Most of these children will not be adopted. The girls might grow up and come back to work there as a nurse, like many of the women working in the orphanage now. The men will be given a small plot of land to tend to once they reach a certain age. They'll have little education and little hope for a bright future. I felt this great desire to adopt 10 of them on the spot, but of course that was not possible, especially since right now adoptions are temporarily closed in Rwanda. I came back feeling mentally and emotionally exhausted from the first experience but I knew I had to go back again while I was there. I wish I could have gone back every day, but that wasn't possible. The second experience felt even more overwhelming than the first, as there was one moment where about 5-10 of the babies were all crying and I just didn't know who to hold and what to do. I can't imagine how the workers must feel on a daily basis.

I know that now, as I'm back in the states, all I can really do for these children is pray for them. I pray that their physical and emotional needs will be met. I pray they will all find a home and a family who will love and care for them. I pray they will grow up strong and receive a good education. I'm thankful for people like Jana and Keli who go there on a regular basis and do what they can to help. I'm thankful for all the families I know who have opened their homes and their hearts to adopt children from orphanages all around the world. I have a great respect and admiration for all of you. In all of this, I have to believe that God is working. It only took me a fraction of a second to fall in love with these children, but I know that God loved them before anyone else and will always love them. I put my hope in His love.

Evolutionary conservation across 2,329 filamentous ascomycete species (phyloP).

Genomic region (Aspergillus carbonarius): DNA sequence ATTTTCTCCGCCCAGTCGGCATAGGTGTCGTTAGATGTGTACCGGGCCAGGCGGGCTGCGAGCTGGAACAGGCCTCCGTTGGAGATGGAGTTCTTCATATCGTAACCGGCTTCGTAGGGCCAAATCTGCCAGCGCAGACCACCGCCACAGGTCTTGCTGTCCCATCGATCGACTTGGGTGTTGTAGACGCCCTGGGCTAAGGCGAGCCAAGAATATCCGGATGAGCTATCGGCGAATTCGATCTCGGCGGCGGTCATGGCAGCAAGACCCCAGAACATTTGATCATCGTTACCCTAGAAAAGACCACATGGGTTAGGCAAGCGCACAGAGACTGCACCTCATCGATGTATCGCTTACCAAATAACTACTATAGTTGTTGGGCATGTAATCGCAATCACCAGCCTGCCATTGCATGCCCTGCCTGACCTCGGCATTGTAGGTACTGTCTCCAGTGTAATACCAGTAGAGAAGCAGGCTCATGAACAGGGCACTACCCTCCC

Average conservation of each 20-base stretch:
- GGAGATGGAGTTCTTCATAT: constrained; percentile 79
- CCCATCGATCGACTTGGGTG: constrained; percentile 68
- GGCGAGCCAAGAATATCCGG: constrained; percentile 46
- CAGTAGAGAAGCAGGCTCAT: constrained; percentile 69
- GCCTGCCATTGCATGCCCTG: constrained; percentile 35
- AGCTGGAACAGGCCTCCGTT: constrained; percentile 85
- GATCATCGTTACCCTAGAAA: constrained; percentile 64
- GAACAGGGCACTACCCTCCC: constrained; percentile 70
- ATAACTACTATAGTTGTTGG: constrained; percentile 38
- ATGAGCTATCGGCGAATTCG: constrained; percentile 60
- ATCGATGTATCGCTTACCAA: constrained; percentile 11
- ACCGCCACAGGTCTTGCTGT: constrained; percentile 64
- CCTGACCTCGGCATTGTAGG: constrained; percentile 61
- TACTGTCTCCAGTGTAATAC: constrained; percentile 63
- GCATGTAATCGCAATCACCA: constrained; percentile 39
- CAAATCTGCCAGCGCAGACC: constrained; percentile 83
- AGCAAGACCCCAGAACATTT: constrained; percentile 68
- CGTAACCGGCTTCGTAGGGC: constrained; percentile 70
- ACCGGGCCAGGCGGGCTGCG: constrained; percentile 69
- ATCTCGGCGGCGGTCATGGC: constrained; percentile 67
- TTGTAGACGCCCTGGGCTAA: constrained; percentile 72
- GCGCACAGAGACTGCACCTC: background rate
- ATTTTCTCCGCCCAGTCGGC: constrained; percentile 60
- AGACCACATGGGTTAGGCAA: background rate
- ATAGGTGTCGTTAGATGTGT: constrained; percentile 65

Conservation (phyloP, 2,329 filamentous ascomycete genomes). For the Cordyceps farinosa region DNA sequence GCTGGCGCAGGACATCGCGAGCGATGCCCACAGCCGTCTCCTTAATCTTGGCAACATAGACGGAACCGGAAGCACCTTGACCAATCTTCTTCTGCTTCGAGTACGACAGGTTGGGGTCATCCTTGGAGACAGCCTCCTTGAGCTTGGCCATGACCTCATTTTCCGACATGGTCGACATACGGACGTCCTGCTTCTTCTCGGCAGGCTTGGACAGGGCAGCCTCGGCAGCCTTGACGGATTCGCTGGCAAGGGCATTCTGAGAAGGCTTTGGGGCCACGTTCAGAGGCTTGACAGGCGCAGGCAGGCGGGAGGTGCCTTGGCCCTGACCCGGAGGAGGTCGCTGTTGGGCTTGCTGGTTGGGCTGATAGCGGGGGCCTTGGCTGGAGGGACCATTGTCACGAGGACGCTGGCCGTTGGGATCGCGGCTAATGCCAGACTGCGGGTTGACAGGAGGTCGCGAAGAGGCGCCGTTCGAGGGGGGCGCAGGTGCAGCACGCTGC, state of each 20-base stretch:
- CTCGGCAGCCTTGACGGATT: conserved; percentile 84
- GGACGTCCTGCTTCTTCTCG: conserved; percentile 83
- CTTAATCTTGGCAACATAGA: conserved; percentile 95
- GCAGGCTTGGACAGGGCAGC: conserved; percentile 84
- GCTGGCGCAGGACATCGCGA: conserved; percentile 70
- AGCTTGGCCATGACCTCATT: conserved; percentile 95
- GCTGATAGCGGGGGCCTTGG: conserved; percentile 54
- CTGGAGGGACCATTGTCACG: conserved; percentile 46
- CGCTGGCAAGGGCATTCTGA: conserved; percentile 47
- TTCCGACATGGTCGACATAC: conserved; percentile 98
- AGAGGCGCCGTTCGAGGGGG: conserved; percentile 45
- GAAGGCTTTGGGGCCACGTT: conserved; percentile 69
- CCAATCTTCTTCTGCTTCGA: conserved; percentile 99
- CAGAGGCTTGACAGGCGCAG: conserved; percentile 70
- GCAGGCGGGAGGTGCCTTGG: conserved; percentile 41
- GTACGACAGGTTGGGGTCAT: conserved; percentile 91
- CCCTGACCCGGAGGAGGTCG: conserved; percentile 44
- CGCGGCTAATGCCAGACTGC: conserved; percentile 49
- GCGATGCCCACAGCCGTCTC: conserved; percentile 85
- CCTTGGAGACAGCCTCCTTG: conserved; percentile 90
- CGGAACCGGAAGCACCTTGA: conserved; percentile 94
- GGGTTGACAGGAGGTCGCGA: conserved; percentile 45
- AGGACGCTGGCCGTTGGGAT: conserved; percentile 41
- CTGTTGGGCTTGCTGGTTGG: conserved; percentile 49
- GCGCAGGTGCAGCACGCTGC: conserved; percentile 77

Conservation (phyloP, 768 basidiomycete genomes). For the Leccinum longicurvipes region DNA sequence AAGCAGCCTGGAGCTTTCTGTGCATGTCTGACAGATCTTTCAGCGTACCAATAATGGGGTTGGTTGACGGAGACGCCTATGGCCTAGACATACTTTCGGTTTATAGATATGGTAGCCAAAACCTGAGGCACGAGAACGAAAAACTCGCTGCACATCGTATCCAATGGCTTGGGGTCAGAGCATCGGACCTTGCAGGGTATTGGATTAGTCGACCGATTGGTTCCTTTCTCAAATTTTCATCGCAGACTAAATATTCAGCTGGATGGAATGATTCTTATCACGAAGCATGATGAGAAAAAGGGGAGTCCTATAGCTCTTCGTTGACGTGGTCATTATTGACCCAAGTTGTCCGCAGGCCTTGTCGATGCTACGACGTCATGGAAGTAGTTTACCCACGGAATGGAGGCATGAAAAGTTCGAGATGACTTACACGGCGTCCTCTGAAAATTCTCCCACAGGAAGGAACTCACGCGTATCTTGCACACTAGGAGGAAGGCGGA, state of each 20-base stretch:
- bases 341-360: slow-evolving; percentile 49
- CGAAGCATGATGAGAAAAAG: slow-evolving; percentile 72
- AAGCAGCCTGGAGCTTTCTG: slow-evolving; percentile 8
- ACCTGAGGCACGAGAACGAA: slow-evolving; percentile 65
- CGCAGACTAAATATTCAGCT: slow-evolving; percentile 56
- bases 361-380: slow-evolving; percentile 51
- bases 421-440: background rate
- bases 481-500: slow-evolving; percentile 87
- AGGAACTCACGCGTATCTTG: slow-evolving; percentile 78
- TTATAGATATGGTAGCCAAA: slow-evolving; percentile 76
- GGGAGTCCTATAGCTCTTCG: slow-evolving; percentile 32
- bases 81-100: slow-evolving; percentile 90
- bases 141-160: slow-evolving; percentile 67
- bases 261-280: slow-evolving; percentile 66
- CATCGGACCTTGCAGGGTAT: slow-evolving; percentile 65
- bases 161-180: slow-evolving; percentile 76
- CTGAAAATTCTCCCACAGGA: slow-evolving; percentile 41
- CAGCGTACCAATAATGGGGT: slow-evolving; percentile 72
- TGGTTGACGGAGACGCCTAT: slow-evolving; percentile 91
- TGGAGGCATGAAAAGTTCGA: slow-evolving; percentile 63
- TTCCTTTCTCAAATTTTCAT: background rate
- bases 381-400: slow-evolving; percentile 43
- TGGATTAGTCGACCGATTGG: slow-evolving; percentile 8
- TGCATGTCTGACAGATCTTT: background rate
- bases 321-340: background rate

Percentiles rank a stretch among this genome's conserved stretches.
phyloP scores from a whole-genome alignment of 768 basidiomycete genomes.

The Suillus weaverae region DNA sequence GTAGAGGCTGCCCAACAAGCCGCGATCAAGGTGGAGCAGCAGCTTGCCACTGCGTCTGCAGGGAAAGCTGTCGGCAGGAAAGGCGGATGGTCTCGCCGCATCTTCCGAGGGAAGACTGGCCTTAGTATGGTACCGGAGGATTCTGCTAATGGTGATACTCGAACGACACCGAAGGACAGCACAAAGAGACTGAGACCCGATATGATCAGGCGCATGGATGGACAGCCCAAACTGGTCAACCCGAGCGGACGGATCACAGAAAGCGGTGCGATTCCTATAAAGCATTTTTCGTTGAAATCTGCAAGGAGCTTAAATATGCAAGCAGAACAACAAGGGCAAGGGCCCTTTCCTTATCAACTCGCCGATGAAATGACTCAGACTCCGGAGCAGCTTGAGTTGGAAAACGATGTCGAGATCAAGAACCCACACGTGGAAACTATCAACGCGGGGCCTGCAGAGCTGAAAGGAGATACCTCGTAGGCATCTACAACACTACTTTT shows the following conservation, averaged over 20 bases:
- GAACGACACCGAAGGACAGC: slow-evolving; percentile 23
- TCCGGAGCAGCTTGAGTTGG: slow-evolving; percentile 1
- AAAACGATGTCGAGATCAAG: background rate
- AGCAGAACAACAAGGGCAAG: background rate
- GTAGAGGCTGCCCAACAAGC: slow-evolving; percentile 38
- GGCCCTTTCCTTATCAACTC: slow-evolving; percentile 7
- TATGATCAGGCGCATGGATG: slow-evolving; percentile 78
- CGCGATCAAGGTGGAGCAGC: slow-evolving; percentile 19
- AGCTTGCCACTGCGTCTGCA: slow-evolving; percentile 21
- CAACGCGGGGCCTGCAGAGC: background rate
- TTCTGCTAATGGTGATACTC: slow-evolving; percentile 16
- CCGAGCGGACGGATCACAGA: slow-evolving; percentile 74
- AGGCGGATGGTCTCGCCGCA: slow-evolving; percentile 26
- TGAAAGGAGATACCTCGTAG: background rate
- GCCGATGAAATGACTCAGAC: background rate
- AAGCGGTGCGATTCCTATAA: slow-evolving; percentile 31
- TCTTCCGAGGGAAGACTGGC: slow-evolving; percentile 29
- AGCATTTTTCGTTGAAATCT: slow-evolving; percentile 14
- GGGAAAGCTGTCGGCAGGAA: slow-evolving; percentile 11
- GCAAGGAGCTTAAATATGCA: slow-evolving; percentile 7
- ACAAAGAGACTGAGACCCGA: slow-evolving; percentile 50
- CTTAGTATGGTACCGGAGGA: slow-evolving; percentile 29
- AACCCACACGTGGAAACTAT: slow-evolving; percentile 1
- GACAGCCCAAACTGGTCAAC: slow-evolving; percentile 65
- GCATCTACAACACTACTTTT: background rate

I'll never forget Home of Hope. I left a piece of my heart there."

It is hard knowing that our son, Drew, is waiting for us in one of those little blue metal cribs. Our family has a hole in it that we did not know existed until God changed our hearts, and created the hole.

On a happy note, we have our dear friend, Natalie in Rwanda right now with many, many Austinites, so we get to see pictures and hear updates. Check out her pictures of the Gorillas!!

Thank you for praying for and asking us about Drew, he'll be here in His perfect timing, until then we wait, and wait.

Monday, November 15, 2010

The Moabitess

Caroline was Ruth for her history project this semester. She memorized her little speech and drew a picture of Ruth and Boaz making googly eyes at each other.
Sweet thing, other kids were Cleopatra and exotic Egyptians, but no, she knew that burlap, barley, and Boaz were it for her!
She was quite perfect for it being an old soul and a little romantic at heart!

Wednesday, November 3, 2010

I simply remember my favorite things...